It is important that the binding agent be highly water soluble. In other words, the binding agent should have sufficient solubility that it does not contribute significantly to the viscosity of the end gravy product when employed in a binding amount. Being highly water soluble, the binding agent in the agglomerated matrix also functions as a dispersant, readily dissolving when contacted with water, converting the matrix into a highly porous structure into which the water flows. This, in turn, results in rapid and enhanced hydration of the other particles, and is particularly useful with regard to the starch particles, minimizing the tendency of the starch particles to surface wet and lump before complete hydration can take place.
By the term "non-sweet", it is meant that the binding agent, when used in a binding amount, does not have a threshold or readily detectable level of sweetness in the end product of the present invention. For this purpose, the binding agent preferably has a dextrose equivalent less than about 20.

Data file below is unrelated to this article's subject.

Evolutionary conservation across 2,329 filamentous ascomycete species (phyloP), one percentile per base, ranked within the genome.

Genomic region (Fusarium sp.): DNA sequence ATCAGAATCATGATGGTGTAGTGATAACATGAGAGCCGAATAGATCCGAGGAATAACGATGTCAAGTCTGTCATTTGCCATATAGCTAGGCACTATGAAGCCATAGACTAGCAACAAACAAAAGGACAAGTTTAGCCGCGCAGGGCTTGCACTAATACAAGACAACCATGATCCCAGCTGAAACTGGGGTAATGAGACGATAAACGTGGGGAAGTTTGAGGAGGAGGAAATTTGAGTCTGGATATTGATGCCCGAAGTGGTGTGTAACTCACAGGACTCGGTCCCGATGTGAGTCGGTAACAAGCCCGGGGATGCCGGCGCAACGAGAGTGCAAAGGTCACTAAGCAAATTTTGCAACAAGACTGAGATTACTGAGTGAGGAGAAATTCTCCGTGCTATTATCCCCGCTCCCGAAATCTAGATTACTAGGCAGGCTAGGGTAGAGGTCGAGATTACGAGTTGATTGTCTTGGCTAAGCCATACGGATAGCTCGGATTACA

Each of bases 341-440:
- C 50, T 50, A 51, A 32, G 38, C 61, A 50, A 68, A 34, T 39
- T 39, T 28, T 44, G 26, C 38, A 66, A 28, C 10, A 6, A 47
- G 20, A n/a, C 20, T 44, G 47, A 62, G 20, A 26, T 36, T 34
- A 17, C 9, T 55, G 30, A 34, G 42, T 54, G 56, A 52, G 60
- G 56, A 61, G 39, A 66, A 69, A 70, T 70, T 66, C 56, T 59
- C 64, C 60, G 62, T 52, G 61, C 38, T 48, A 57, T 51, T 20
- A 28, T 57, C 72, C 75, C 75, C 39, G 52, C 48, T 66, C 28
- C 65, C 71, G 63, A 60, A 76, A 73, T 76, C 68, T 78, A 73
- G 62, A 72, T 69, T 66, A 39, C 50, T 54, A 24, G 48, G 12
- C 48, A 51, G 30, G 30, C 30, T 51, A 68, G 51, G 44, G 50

Examples of carbohydrate binding agents which are both highly water soluble and non-sweet are low D.E. hydrolyzed starches and the condensation polymers of certain sugars, such as dextrose (glucose) and maltose.
A preferred low D.E. hydrolyzed starch useful in the present invention is maltodextrin. Various methods of producing maltodextrins are known. Maltodextrins are identified by Chemical Abstract Registry No. 9050-36-6. Reference may also be had to U.S. Pat. No. 3,974,033 to Harjes et al, dated Aug. 10, 1976, under the prior art discussed therein. The maltodextrins useful herein have a low dextrose equivalent, preferably less than about 20. Generally, they are made by first liquifying native starch with an acid or enzyme to a DC less than about 20, followed by enzymatic conversion, e.g., with bacterial alpha-amylase (notice U.S. Pat. No. 3,849,194 and Reissue Pat. No. 30,880). As pointed out in the U.S. Pat. No. 3,974,033, maltodextrins are first prepared in syrup form and then spray dried to a moisture content of about 3.5% by weight. Also, the maltodextrin materials may be prepared from oxidized starch, as described in U.S. Pat. No. 3,974,033.